Trains, eh? A fantastic idea for a Nintendo 64 game in 1999. And Let’s Go By Train! 64 was at the cutting-edge of train sims.
A Bit About Densha de Go! 64
Taito’s title was a Japanese-only affair. It actually came out on the Dreamcast first. Sega’s last console launched in late 1998 over in Japan.
And this title was on the system as Densha de Go! 2 Kōsoku-hen (電車でGO!2 高速編—”Go by Train! 2: High Speed Volume”).
Taito then decided it was far too essential to not have it on the Nintendo 64, so the world got Densha de Go! 64 in 1999. Well, not the world. But Japan got its vehicle simulation game.
The point of the game is to act as a train driver. And you blast around Japan’s impressive railway system taking in the sights.
So, the point of the game is kind of a chilled relaxation type affair.
Japan’s trains are legendary. They’re lightning fast and work like magic—a remarkably efficient system where, if one is late, it can make front page news across Japanese media.
We get the impression the country is proud of this efficiency. And rightly so.
Compare that to life in England, where privatisation has left British rail devastated. Massively overpriced, massively unreliable, packed out to the rafters, and just generally crap.
So, yeah, it kind of makes us dread the sight of trains. However, we’d still love to head to Japan and give the whole shindig a whirl.
As for Densha de Go! 64, we must say we can see the appeal of it. This genre of games is pretty relaxing to get involved with.
There are 13 trains and 16 missions to complete across railway lines such as the:
- Hokuhoku Line
- Akita Shinkansen Line
- Ōu Main Line
- Tazawako Line
- Keihin-Tōhoku Line
- Yamanote Line
- Tōkaidō Main Line
Just sit back and tour around a virtual Japan, eh? Not too shabby a gaming experience.
Due to its Japan-only status, Densha de Go! 64 has gone down in history as one of the more obscure and unusual Nintendo 64 games.
It actually took advantage of the console’s Voice Recognition Unit (VRU), one of the few games to do so. Another being Nintendo’s Hey You, Pikachu! in 1998.
That allows you to announce stations to passengers as and when you arrive, adding a little bit of extra realism to the shindig.
Taito did a good job with it, too, as the legendary game mah Famitsu handed the title a solid 32 out of 40. Good going! Choo choo!
The series continued on, with Taito’s last effort in 2004 called Densha de Go Final!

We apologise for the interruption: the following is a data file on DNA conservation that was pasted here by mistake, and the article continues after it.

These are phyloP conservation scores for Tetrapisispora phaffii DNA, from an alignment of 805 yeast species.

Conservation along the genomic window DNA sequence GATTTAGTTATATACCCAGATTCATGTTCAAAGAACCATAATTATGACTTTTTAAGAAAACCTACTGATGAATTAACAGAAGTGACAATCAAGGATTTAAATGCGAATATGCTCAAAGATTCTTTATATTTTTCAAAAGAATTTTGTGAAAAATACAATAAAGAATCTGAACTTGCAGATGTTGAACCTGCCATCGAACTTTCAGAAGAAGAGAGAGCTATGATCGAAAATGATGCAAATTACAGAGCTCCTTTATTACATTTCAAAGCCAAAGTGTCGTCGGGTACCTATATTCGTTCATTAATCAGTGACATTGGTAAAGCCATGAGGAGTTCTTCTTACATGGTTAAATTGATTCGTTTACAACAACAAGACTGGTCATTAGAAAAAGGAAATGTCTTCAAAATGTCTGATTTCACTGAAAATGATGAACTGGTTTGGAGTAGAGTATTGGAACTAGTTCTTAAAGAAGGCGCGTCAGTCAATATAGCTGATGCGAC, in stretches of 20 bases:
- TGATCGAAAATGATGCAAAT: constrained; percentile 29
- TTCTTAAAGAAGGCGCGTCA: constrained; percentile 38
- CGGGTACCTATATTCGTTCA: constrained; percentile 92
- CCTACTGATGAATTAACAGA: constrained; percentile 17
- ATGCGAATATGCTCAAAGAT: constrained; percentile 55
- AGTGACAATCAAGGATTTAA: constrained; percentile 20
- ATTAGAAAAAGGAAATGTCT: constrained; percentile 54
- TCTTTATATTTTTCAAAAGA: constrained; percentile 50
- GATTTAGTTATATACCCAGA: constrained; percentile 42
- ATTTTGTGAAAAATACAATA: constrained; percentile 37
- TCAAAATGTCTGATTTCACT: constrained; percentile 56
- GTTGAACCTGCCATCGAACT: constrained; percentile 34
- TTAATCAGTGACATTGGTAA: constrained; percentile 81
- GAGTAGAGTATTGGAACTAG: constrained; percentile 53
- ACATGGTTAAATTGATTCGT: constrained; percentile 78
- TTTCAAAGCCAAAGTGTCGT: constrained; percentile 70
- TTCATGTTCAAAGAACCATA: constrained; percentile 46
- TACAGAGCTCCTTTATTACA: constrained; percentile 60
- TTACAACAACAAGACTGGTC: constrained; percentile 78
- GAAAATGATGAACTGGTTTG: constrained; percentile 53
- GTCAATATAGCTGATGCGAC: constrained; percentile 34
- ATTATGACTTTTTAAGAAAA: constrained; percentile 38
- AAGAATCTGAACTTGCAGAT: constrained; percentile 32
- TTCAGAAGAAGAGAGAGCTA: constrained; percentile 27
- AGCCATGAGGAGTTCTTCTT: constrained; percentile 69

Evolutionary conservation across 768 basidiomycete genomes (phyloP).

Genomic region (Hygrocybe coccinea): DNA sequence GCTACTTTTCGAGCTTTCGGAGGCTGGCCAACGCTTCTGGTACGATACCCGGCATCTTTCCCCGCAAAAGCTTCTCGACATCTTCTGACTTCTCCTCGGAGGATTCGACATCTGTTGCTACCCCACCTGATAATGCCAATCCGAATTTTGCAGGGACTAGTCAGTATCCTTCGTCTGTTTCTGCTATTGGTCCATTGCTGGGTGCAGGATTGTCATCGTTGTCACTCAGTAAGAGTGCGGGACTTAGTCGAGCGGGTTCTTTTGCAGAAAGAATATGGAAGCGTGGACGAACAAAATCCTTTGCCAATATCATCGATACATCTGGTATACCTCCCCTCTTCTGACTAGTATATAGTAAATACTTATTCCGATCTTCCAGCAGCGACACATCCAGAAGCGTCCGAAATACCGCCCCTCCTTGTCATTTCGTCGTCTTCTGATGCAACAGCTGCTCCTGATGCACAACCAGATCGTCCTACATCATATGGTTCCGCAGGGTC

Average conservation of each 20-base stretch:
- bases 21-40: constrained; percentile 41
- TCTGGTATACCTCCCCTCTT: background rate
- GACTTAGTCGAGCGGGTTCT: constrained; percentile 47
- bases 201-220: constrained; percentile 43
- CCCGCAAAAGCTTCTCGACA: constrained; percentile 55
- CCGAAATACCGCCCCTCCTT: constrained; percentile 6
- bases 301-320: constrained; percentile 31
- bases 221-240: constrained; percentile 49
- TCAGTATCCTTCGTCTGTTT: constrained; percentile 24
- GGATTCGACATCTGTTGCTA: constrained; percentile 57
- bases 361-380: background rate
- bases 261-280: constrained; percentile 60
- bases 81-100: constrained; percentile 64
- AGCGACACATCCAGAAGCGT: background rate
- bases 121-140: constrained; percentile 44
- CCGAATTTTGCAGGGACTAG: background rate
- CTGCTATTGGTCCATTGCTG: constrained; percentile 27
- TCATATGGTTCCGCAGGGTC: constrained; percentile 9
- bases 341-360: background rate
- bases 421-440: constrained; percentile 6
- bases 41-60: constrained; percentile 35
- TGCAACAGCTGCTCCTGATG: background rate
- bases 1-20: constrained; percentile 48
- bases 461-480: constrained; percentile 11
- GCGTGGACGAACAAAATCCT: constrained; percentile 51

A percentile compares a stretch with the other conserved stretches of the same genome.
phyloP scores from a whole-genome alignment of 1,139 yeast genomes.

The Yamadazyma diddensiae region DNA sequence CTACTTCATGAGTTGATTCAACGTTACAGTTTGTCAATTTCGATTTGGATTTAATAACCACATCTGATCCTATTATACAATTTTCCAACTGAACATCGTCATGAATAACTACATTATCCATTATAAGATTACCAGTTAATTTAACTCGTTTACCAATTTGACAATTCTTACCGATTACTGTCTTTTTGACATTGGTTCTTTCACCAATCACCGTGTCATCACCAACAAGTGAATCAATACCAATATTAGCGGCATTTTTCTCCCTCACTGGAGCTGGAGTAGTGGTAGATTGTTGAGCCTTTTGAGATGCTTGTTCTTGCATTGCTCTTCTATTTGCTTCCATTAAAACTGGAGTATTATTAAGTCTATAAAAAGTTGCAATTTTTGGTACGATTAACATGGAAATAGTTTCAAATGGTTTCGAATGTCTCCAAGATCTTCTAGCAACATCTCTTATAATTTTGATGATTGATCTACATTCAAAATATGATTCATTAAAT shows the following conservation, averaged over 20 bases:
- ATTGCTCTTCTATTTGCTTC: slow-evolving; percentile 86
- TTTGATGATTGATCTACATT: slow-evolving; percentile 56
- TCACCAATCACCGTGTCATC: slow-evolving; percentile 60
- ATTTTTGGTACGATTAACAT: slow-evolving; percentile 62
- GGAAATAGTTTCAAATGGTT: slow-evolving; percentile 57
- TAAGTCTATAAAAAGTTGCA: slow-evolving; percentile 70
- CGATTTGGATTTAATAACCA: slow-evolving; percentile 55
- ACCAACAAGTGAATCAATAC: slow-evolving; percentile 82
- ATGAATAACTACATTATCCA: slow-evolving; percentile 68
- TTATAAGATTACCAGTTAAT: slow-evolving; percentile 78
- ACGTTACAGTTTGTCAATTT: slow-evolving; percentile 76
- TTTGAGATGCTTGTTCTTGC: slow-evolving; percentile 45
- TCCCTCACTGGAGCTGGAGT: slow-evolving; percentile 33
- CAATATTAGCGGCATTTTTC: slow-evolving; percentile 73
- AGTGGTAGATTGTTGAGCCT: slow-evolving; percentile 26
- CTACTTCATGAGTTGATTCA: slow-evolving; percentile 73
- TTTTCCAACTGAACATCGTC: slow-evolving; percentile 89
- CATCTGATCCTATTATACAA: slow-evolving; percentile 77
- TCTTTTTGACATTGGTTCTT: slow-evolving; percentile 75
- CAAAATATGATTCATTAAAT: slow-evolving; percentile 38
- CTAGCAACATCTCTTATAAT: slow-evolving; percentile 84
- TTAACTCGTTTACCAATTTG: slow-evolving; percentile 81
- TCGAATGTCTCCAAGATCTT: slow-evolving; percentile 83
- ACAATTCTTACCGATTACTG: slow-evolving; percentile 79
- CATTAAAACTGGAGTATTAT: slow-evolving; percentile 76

And Square Enix released a bunch of 20th anniversary celebration titles in 2016. So, this type of thing is still popular.
And there are loads of vehicle simulation games around these days. But, back in 1999, one could take a whirl on your Nintendo 64, which was pretty unique for the time.
Even if you had to live in Japan to do so. Choo!
I never played this one, but I did once have Trainz (with a z) – this over a decade ago. As I recall, it properly modelled the physics. This made it possible to (a) build track with a jump in it and see if the train would gracefully arc across the gap and carry on down the line (it didn’t); (b) build a train with about 200 coal cars and 5 locomotives, get it rolling at top speed towards a dead-end terminus, then try to stop it before the inevitable happened. (The inevitable always happened); and (c) build a really sharp turn and/or complicated points setup, and see if a train will go through it at 100 mph. You might get the impression from all of this that I was less interested in seriously running a sim-railroad with sim-timetables, etc, as behaving like a total lunatic and causing mayhem, and that I am Not A Serious Railroad Enthusiast. But really it was an artistic expression of conceptual dadaism, using computer-simulated trains as a metaphor for the state of world politics at the time. A bit. Well, on Wednesdays anyway…
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I don’t judge you on any of that. Like in The Sims, most people use it as a chance to construct horrible situations with the digital individuals in the game. Totally worth the time and effort.
But there are some odd vehicle simulations out there. I keep having Farming Simulator recommended to me on Steam. And Truck Simulator. I guess it must be quite relaxing to play them.
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I used to have a job working for a trucking company, back when I was a student. I learned a lot about grammar (there’s a particular word that can be used as a noun, verb, filler, junction, etc…) But why anybody would want to relax pretending to do that particular job beats me. And I drove a tractor, digging up potatoes, once. Again, when it comes to a sim…
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I’ve not done anything like that, I worked in a clothes shop once, though. How come there’s not a sim about that?! Gap in the market!
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